Diversity champ, and producing plastic: News from the College

Dr Jess Wade

Dr Jess Wade

Here’s a batch of fresh news and announcements from across Imperial.

From well-deserved recognition of an Imperial diversity champion, to an investigation into the way we use plastics, here is some quick-read news from across the College.

Diversity champion

Imperial physicist and diversity champion, Dr Jess Wade , has been named as one of ‘ten people who mattered this year’ by science journal Nature.

She is listed alongside top scientists for her efforts to raise the profile of underrepresented groups in science. Her work came to public notice earlier this year when the media picked up on the hundreds of Wikipedia pages on female scientists she has written, outside of her day job in Imperial’s Department of Physics.

Most recently, a crowdfunding campaign which she spearheaded raised enough for a copy of Angela Saini’s ‘Inferior’ - a book that debunks accepted scientific ‘facts’ about women - to be made available in every state school in the UK.

Read Jess’s entry in Nature 10 .

Image credits: Top (Thomas Angus, Imperial College London), above (Graeme Robertson/Guardian/eyevine)

Prize for The Profs

The winners of the Department for Education’s Higher Education Open Data Competition have been announced , with an Imperial alum’s tool among the successful entrants. Leo Evans, co-founder of The Profs , studied Physics at Imperial as an undergraduate before going on to further study and lecturing at Imperial College Business School.

His company is developing a game format for players to understand how the choices they make could impact on their graduate career path. Last month whilst on campus for the finalist showcase , Leo said that returning to Imperial felt like coming back home.

Announcing the winners, new Universities and Science Minister Chris Skidmore said the successful digital tools “will allow hundreds and thousands of students to be able to make better career choices by having data available to them through innovative new technologies”.

Local school students get inventive



  • Zebedee Nash and Maggie Dallman



From digitized dog collars to robots that can carry your groceries - young people showcased their creative and entrepreneurial talents at the latest Maker Challenge final.

Based at the Dangoor Reach Out Makerspace in The Invention Rooms at Imperial’s White City Campus, the Maker Challenge gives local young people the opportunity to create their own prototype products and gadgets.

This year’s winner was Zebedee Nash, who created a t-shirt incorporating fans to keep the wearer cool in hot weather or during exercise.

Joint second place went to Florrie Mantio and Abigail Aladesuru. Florrie created a tactile portable charger that could be used like a fidget spinner to keep the user occupied as their phone charges, and Abigail designed light-up glasses that could both help people read in the dark.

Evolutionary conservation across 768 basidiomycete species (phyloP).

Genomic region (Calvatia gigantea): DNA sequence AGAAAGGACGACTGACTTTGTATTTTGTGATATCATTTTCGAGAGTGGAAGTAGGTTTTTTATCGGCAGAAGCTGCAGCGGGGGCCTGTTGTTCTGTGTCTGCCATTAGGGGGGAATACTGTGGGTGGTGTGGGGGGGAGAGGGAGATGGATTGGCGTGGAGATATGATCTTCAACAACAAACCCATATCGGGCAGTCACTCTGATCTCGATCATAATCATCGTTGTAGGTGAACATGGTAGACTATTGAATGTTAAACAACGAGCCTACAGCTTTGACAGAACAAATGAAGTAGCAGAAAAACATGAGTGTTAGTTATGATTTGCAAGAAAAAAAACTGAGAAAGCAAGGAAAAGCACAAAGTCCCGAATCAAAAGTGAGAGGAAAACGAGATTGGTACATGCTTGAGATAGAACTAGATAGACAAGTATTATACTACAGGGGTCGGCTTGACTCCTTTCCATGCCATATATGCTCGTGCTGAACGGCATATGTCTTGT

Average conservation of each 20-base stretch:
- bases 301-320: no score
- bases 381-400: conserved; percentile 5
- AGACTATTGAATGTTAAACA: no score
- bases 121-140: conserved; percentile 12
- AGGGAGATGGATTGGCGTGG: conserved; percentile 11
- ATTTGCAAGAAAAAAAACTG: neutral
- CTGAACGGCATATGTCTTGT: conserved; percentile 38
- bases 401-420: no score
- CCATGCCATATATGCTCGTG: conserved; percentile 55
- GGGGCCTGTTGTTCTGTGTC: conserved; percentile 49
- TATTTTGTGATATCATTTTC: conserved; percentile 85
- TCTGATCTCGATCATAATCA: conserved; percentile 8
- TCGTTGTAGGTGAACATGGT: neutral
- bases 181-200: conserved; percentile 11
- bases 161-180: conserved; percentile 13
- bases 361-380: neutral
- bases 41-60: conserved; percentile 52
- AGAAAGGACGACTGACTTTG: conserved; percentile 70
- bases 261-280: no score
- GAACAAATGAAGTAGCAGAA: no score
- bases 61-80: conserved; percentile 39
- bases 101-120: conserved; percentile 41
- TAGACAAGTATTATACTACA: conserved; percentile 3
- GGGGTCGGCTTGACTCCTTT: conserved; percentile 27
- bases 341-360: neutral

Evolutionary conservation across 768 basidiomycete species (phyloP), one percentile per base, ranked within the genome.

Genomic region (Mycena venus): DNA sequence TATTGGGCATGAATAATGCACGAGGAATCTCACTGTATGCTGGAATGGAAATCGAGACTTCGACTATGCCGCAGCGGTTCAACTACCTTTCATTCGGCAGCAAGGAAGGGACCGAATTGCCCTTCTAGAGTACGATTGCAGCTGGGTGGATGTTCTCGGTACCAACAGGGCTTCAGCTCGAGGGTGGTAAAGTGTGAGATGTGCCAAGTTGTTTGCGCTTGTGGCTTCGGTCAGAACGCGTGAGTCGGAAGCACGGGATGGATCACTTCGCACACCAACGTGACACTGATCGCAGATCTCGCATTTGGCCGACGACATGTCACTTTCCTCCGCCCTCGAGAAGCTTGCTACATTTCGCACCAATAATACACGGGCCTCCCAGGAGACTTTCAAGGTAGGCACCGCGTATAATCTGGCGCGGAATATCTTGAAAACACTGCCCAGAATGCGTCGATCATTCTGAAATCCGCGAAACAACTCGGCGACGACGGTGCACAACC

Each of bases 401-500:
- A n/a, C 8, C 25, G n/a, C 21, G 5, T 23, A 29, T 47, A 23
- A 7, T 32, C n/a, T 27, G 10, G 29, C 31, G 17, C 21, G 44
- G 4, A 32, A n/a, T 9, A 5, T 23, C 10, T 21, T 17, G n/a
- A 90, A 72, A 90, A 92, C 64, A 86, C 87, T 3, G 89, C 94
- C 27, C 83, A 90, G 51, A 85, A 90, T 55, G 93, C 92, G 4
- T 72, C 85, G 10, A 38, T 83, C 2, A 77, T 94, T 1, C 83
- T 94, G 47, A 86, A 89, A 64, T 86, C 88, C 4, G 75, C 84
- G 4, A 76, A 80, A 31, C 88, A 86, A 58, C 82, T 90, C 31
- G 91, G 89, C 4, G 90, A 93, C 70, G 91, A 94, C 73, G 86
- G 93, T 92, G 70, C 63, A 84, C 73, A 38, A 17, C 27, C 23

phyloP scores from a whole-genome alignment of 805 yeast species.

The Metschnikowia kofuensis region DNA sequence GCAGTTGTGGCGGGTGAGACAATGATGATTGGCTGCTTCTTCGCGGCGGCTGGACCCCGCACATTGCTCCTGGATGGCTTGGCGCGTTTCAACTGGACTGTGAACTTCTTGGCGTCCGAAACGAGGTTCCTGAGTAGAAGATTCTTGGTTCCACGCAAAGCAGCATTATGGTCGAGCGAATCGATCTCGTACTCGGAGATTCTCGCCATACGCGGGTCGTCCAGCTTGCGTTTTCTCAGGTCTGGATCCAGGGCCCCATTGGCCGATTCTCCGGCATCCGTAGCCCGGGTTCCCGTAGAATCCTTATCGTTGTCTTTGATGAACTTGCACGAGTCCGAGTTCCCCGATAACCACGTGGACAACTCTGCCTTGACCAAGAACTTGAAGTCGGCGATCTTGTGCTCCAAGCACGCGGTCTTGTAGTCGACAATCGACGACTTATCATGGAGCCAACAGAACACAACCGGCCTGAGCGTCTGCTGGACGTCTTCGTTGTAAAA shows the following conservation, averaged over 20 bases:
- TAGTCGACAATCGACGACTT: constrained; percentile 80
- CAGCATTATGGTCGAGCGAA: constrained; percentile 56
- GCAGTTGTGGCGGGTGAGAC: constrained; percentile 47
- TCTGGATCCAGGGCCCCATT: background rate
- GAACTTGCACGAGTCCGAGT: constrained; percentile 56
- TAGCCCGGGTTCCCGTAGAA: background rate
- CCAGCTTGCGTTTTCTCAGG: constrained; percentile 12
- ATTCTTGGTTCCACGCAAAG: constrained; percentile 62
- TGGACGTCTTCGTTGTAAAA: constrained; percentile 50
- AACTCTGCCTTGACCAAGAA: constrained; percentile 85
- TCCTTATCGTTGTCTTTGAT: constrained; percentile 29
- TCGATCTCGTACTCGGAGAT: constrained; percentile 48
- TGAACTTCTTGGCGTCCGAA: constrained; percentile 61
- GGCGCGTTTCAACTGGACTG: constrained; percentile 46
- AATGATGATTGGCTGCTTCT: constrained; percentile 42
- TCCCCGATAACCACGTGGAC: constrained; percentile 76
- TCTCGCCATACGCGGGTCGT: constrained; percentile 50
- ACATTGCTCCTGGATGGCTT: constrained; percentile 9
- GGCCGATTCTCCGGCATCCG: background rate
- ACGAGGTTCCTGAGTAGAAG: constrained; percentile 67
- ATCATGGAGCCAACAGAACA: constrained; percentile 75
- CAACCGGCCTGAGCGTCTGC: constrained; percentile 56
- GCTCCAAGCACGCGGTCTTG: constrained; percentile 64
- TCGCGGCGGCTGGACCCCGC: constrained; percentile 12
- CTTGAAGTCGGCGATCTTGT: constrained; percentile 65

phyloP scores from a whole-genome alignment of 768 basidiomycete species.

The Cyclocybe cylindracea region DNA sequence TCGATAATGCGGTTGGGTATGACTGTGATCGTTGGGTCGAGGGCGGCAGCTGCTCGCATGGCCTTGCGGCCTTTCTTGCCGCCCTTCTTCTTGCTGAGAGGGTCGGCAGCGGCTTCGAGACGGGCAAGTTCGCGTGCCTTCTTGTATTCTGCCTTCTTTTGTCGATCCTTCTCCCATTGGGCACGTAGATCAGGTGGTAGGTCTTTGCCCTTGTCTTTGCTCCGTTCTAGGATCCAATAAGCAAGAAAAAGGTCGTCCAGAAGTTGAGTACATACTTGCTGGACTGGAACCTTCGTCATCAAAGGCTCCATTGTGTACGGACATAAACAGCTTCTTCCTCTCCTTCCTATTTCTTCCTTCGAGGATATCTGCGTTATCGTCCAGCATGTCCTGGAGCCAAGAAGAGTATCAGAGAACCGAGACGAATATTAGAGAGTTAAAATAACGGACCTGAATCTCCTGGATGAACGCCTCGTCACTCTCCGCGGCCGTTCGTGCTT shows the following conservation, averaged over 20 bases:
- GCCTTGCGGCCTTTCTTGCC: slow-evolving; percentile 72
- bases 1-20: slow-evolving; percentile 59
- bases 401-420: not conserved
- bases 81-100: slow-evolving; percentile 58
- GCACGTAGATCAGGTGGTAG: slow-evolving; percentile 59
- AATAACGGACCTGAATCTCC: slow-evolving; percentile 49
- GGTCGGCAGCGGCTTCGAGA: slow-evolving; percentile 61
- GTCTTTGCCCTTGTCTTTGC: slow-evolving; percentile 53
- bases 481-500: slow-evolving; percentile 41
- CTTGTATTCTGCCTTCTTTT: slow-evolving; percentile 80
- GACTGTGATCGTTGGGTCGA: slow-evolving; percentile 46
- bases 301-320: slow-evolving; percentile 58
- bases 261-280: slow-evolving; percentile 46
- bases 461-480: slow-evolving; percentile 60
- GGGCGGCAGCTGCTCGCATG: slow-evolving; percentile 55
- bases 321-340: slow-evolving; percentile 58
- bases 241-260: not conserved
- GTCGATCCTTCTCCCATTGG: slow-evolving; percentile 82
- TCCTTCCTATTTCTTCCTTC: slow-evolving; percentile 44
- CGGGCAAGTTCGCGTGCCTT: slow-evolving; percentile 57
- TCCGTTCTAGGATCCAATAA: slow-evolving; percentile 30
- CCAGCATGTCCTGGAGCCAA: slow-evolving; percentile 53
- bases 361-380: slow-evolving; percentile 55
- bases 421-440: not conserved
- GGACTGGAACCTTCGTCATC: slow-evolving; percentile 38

Third place went to Zainab Alshaber, who designed a robot that could follow the user and carry their heavy bags home.

Heart trouble

Patients with a stable, lifelong heart condition who stop their medication because of a lack of perceived benefit increase their risk of relapse.

In a paper published recently in The Lancet, a team from Imperial’s National Heart and Lung Institute looked at patients with dilated cardiomyopathy , a condition where the heart becomes enlarged and is unable to pump blood effectively.

They found that patients who had recovered and were taken off of treatment saw a spike in symptoms, with 40% of patients relapsing.

The team, led by Dr Sanjay Prasad , advise that complete withdrawal of treatment should be avoided and patients should be carefully monitored.

Read the full paper online.

Producing plastic

The Engineering and Physical Sciences Council ( EPSRC ) has awarded 8 million to an Imperial team to investigate the way we use plastics. Professor Jason Hallett from Imperial’s Department of Chemical Engineering will lead the project that focuses on integrating technology, design and policy for a greener plastic future.

The project team will focus on changing the materials used in plastics today, increasing the number of times they can be used, and minimising the amount of plastic material that ends up polluting the environment.

Professor Hallett said: “We’re all so excited to get started on this. It’s a great opportunity to tackle one of the biggest challenges facing the planet right now. We have to re-think how we interact with the materials we use, including where they come from and where they go when we are finished with them. In this project, we’ll get to re-examine some of the fundamental truths about plastic production, use and disposal and how we can move to a more sustainable future.”

Read more about the project.

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Tom Rutland
Communications and Public Affairs